Trashing our values

The Brooklyn Paper
Share on TwitterTweet
Share on Facebook

Don’t miss our updates:

Is there anything as repugnant as a bigoted American?

Our nation, after all, is not supposed to be consumed by racism and bigotry, those Old World values that gave rise to our country’s founding ideals.

Unlike our ancestors in the backwards lands of Europe or the internecine battlegrounds of the Asia, in America all men (and eventually women) were supposedly created equal and were welcome to thrive in what is supposed to be a democratic oasis for everyone kicked out, exiled, rejected from or otherwise brutalized away from their homeland.

It’s in our founding documents. It’s on our Statue of Liberty. It’s on the bills in our wallet. This is the land where the poor, huddled masses breathe free.

So when an American stands up against another American’s right to live up to those democratic ideals, something is seriously wrong.

The nation has seen some of this anti-immigrant fear-mongering during the debate over the so-called “Ground Zero mosque,” but we have been shocked to discover our own little cell of intolerance in Sheepshead Bay, where Muslim residents want to build their own, albeit much smaller, community center on a residential strip of Voorhies Avenue.

The debate over this mosque has been of small scale than the one filling the country’s newspapers and the talk shows on Fox News, but it has been no less passionate. Opponents constantly trot out the tired line that they are not “anti-Muslim,” but are merely objecting to the plan for a four-story building because it will overwhelm the community with traffic.

But as this week’s front-page story points out — again! — the argument over traffic and congestion is one that opponents make on paper only. The minute they start opening their mouths, the same old racism starts spilling out like raw sewage into the Gowanus Canal.

They say that the mosque will be a terror incubator.

They say that the Muslim American Society is funded by Iran.

They say that the group supports Hamas and Hezbollah.

All without a shred of proof.

They demean Muslim prayer rituals. They demean Islam. They demean their very neighbors for wanting to build a house of worship in their own community.

Are there probably some legitimate traffic concerns on Voorhies Avenue? Certainly. But a church, bookstore or popular restaurant would create similar congestion, yet not the nativistic vitriol we’ve been hearing about this mosque.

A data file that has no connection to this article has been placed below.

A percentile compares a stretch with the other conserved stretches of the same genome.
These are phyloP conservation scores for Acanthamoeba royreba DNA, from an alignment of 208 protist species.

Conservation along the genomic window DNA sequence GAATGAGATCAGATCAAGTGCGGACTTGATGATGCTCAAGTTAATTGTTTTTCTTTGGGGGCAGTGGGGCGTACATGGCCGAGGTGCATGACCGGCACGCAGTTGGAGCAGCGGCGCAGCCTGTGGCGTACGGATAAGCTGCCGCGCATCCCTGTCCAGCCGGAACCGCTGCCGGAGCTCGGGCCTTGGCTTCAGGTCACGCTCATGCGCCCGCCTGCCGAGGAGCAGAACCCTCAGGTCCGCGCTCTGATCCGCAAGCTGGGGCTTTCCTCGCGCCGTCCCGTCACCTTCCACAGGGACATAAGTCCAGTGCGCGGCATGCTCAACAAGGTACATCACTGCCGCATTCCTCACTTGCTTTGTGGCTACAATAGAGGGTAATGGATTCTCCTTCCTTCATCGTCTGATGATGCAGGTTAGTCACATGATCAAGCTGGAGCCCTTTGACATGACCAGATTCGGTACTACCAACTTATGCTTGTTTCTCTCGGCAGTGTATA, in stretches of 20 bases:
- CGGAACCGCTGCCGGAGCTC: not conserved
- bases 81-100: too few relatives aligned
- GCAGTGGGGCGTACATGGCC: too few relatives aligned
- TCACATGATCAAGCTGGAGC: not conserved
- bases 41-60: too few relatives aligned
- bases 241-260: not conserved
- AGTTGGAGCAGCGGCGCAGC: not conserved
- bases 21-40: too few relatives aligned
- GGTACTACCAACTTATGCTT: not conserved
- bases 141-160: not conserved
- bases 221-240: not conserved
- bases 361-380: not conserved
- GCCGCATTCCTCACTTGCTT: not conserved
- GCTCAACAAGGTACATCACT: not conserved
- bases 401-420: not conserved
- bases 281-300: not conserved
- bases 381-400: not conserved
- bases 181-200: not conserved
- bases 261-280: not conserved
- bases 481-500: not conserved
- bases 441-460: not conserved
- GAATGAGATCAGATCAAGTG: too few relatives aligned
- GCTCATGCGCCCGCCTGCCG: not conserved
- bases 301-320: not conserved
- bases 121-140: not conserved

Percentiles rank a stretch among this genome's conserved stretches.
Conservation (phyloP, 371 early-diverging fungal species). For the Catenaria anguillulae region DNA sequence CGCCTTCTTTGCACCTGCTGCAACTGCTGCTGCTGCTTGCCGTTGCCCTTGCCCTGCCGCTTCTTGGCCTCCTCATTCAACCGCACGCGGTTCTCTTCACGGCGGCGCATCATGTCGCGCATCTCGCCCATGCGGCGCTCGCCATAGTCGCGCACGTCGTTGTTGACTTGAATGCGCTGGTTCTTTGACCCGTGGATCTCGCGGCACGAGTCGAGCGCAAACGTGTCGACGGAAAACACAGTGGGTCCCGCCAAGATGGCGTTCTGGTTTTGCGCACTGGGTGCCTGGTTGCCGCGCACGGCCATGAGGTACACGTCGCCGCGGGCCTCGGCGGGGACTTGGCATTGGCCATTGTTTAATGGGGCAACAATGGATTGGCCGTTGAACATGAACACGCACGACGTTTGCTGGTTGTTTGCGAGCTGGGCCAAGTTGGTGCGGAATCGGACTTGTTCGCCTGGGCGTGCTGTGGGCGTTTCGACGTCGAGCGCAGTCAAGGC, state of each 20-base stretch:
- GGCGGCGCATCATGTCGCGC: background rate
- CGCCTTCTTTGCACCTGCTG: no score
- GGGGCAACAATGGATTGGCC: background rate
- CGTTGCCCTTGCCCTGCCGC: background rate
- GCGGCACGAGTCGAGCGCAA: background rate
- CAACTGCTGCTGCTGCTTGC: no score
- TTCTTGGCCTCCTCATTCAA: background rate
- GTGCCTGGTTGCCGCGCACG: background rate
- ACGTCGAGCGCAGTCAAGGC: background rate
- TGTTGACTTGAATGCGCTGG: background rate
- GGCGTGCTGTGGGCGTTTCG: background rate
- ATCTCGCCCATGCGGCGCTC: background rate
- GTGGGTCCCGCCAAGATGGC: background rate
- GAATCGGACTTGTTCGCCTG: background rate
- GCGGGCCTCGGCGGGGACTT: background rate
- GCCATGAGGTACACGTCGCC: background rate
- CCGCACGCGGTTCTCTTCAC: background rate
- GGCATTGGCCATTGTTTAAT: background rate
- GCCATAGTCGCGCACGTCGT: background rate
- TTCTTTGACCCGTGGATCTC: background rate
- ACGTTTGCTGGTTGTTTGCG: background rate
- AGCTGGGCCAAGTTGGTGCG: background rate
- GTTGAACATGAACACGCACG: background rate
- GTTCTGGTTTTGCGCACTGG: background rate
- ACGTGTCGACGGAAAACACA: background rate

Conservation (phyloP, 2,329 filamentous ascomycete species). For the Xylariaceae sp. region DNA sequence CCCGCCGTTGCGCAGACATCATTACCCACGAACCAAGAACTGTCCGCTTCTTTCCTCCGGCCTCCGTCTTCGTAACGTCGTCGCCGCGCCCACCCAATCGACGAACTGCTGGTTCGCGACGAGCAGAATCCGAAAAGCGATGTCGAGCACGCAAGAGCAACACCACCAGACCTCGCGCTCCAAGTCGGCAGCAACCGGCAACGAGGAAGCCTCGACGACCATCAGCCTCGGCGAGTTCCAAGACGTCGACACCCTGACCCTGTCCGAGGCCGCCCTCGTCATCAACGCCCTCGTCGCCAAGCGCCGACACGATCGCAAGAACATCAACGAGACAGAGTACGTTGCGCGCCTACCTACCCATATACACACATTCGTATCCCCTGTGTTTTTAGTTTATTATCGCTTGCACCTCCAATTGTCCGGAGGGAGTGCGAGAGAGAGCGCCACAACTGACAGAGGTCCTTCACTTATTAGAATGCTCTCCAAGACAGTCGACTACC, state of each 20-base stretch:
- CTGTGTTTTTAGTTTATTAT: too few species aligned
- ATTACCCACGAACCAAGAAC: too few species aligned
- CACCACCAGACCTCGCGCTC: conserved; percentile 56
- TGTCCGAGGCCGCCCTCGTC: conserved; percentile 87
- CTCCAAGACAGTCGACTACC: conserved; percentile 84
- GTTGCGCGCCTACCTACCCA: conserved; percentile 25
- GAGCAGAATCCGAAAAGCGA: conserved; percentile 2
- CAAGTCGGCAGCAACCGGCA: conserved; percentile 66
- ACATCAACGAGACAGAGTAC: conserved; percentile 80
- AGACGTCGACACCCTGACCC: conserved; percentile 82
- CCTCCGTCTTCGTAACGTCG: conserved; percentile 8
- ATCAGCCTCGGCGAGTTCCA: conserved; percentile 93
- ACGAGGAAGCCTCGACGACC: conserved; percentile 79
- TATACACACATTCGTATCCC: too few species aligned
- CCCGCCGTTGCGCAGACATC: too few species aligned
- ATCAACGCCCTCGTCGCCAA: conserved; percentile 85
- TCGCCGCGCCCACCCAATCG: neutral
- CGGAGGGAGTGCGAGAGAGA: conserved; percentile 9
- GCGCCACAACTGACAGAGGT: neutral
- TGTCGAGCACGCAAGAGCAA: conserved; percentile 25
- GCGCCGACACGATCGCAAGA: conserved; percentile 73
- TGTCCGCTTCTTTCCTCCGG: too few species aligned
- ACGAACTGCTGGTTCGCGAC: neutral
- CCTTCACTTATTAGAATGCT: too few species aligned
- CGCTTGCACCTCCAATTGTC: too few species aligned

We are not New Yorkers if we can’t put up with a little congestion in the name of a modern, multi-cultural city. And we’re not Americans if we can’t live up to the very definition of America.

Updated 5:20 pm, July 9, 2018
Today’s news:
Share on TwitterTweet
Share on Facebook

Don’t miss our updates:

Reasonable discourse

Munir Munshey from Michigan says:
Conservatives lament the loss of values, particularly family values in America. Now they are guilty of violating more than the family values. Displaying false patriotism, they are violating the rights of their neighbors by burning their sacred book, and by depriving them of the place of worship. Christianity teaches: 'love thy neighbors". Twenty-five percent of those neighbors are not immigrants; they are Americans, "real Americans", if you will. Their ancestors may have sailed here on the Mayflower. Now they are being treated as traitors and not neighbors.
Sept. 9, 2010, 2:02 am
Blackirish from Clinton Hills says:,18003/

The above link says it all - the truest article EVER written about New York City!!!! It's dead on, sorry Crooklyn, but your right in the middle of it!
Sept. 9, 2010, 2:01 pm

Comments closed.

First name
Last name
Your neighborhood
Email address
Daytime phone

Your letter must be signed and include all of the information requested above. (Only your name and neighborhood are published with the letter.) Letters should be as brief as possible; while they may discuss any topic of interest to our readers, priority will be given to letters that relate to stories covered by The Brooklyn Paper.

Letters will be edited at the sole discretion of the editor, may be published in whole or part in any media, and upon publication become the property of The Brooklyn Paper. The earlier in the week you send your letter, the better.

Keep it local!

Stay in touch with your community. Subscribe to our free newsletter: